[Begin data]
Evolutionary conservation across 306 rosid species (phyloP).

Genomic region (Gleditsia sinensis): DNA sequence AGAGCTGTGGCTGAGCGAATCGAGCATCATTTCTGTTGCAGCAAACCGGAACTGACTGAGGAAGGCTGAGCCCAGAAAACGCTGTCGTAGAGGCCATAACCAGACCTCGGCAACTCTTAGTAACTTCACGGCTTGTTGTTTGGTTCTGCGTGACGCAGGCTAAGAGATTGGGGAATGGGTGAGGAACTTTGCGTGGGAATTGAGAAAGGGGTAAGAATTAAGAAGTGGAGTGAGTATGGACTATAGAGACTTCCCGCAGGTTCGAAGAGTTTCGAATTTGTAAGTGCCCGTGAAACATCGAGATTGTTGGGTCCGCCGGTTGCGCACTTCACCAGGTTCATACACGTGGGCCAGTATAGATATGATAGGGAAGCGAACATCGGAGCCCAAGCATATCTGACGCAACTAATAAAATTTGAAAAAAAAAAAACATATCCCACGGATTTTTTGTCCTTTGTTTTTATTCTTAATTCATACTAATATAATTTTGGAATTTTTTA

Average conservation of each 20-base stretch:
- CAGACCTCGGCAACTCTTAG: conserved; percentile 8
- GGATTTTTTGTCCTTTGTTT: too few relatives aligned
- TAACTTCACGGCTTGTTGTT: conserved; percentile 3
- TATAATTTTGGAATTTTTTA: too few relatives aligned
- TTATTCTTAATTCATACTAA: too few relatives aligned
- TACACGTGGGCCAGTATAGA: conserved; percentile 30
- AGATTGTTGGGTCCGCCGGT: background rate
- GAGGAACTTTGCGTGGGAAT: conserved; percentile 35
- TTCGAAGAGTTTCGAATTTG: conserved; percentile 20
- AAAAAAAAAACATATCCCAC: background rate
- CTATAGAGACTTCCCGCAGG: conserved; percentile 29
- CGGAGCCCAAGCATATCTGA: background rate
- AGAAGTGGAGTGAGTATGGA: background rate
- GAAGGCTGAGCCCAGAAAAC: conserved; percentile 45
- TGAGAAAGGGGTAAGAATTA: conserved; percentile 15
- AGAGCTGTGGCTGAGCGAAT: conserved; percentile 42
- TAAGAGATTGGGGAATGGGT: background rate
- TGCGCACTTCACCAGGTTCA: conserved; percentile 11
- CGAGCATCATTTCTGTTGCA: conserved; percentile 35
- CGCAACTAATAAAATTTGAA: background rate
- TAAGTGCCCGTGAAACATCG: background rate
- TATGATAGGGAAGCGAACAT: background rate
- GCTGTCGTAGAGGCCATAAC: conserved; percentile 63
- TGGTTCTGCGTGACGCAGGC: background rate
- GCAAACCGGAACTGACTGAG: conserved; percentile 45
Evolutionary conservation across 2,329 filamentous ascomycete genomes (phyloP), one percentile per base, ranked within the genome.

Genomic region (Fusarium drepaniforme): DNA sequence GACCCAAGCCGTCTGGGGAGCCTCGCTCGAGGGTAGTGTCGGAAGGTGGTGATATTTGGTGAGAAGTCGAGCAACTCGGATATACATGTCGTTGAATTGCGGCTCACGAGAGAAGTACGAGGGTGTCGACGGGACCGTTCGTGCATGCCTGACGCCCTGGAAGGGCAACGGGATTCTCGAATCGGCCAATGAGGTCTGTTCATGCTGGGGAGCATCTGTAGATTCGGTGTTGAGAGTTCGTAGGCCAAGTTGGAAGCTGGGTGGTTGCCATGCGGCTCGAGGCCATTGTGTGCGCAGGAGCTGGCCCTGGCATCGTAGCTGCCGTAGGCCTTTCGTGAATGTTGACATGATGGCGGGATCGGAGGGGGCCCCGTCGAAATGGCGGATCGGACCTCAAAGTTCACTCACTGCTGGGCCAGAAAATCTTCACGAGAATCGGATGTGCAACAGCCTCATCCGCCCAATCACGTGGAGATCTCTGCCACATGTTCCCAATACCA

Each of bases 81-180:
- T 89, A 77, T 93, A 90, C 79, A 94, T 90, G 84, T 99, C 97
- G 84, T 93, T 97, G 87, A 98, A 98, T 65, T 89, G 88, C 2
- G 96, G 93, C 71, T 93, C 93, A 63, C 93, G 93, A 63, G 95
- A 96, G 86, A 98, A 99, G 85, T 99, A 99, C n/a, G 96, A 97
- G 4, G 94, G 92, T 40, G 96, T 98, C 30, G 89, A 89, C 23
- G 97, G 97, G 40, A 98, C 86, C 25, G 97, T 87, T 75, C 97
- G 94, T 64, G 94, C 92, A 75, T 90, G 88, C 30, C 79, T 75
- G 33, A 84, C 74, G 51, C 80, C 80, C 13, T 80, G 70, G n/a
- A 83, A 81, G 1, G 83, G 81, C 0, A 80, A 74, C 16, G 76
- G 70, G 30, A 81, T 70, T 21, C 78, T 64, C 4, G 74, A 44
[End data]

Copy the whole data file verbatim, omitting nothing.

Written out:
Evolutionary conservation across 306 rosid species (phyloP).

Genomic region (Gleditsia sinensis): DNA sequence AGAGCTGTGGCTGAGCGAATCGAGCATCATTTCTGTTGCAGCAAACCGGAACTGACTGAGGAAGGCTGAGCCCAGAAAACGCTGTCGTAGAGGCCATAACCAGACCTCGGCAACTCTTAGTAACTTCACGGCTTGTTGTTTGGTTCTGCGTGACGCAGGCTAAGAGATTGGGGAATGGGTGAGGAACTTTGCGTGGGAATTGAGAAAGGGGTAAGAATTAAGAAGTGGAGTGAGTATGGACTATAGAGACTTCCCGCAGGTTCGAAGAGTTTCGAATTTGTAAGTGCCCGTGAAACATCGAGATTGTTGGGTCCGCCGGTTGCGCACTTCACCAGGTTCATACACGTGGGCCAGTATAGATATGATAGGGAAGCGAACATCGGAGCCCAAGCATATCTGACGCAACTAATAAAATTTGAAAAAAAAAAAACATATCCCACGGATTTTTTGTCCTTTGTTTTTATTCTTAATTCATACTAATATAATTTTGGAATTTTTTA

Average conservation of each 20-base stretch:
- CAGACCTCGGCAACTCTTAG: conserved; percentile 8
- GGATTTTTTGTCCTTTGTTT: too few relatives aligned
- TAACTTCACGGCTTGTTGTT: conserved; percentile 3
- TATAATTTTGGAATTTTTTA: too few relatives aligned
- TTATTCTTAATTCATACTAA: too few relatives aligned
- TACACGTGGGCCAGTATAGA: conserved; percentile 30
- AGATTGTTGGGTCCGCCGGT: background rate
- GAGGAACTTTGCGTGGGAAT: conserved; percentile 35
- TTCGAAGAGTTTCGAATTTG: conserved; percentile 20
- AAAAAAAAAACATATCCCAC: background rate
- CTATAGAGACTTCCCGCAGG: conserved; percentile 29
- CGGAGCCCAAGCATATCTGA: background rate
- AGAAGTGGAGTGAGTATGGA: background rate
- GAAGGCTGAGCCCAGAAAAC: conserved; percentile 45
- TGAGAAAGGGGTAAGAATTA: conserved; percentile 15
- AGAGCTGTGGCTGAGCGAAT: conserved; percentile 42
- TAAGAGATTGGGGAATGGGT: background rate
- TGCGCACTTCACCAGGTTCA: conserved; percentile 11
- CGAGCATCATTTCTGTTGCA: conserved; percentile 35
- CGCAACTAATAAAATTTGAA: background rate
- TAAGTGCCCGTGAAACATCG: background rate
- TATGATAGGGAAGCGAACAT: background rate
- GCTGTCGTAGAGGCCATAAC: conserved; percentile 63
- TGGTTCTGCGTGACGCAGGC: background rate
- GCAAACCGGAACTGACTGAG: conserved; percentile 45
Evolutionary conservation across 2,329 filamentous ascomycete genomes (phyloP), one percentile per base, ranked within the genome.

Genomic region (Fusarium drepaniforme): DNA sequence GACCCAAGCCGTCTGGGGAGCCTCGCTCGAGGGTAGTGTCGGAAGGTGGTGATATTTGGTGAGAAGTCGAGCAACTCGGATATACATGTCGTTGAATTGCGGCTCACGAGAGAAGTACGAGGGTGTCGACGGGACCGTTCGTGCATGCCTGACGCCCTGGAAGGGCAACGGGATTCTCGAATCGGCCAATGAGGTCTGTTCATGCTGGGGAGCATCTGTAGATTCGGTGTTGAGAGTTCGTAGGCCAAGTTGGAAGCTGGGTGGTTGCCATGCGGCTCGAGGCCATTGTGTGCGCAGGAGCTGGCCCTGGCATCGTAGCTGCCGTAGGCCTTTCGTGAATGTTGACATGATGGCGGGATCGGAGGGGGCCCCGTCGAAATGGCGGATCGGACCTCAAAGTTCACTCACTGCTGGGCCAGAAAATCTTCACGAGAATCGGATGTGCAACAGCCTCATCCGCCCAATCACGTGGAGATCTCTGCCACATGTTCCCAATACCA

Each of bases 81-180:
- T 89, A 77, T 93, A 90, C 79, A 94, T 90, G 84, T 99, C 97
- G 84, T 93, T 97, G 87, A 98, A 98, T 65, T 89, G 88, C 2
- G 96, G 93, C 71, T 93, C 93, A 63, C 93, G 93, A 63, G 95
- A 96, G 86, A 98, A 99, G 85, T 99, A 99, C n/a, G 96, A 97
- G 4, G 94, G 92, T 40, G 96, T 98, C 30, G 89, A 89, C 23
- G 97, G 97, G 40, A 98, C 86, C 25, G 97, T 87, T 75, C 97
- G 94, T 64, G 94, C 92, A 75, T 90, G 88, C 30, C 79, T 75
- G 33, A 84, C 74, G 51, C 80, C 80, C 13, T 80, G 70, G n/a
- A 83, A 81, G 1, G 83, G 81, C 0, A 80, A 74, C 16, G 76
- G 70, G 30, A 81, T 70, T 21, C 78, T 64, C 4, G 74, A 44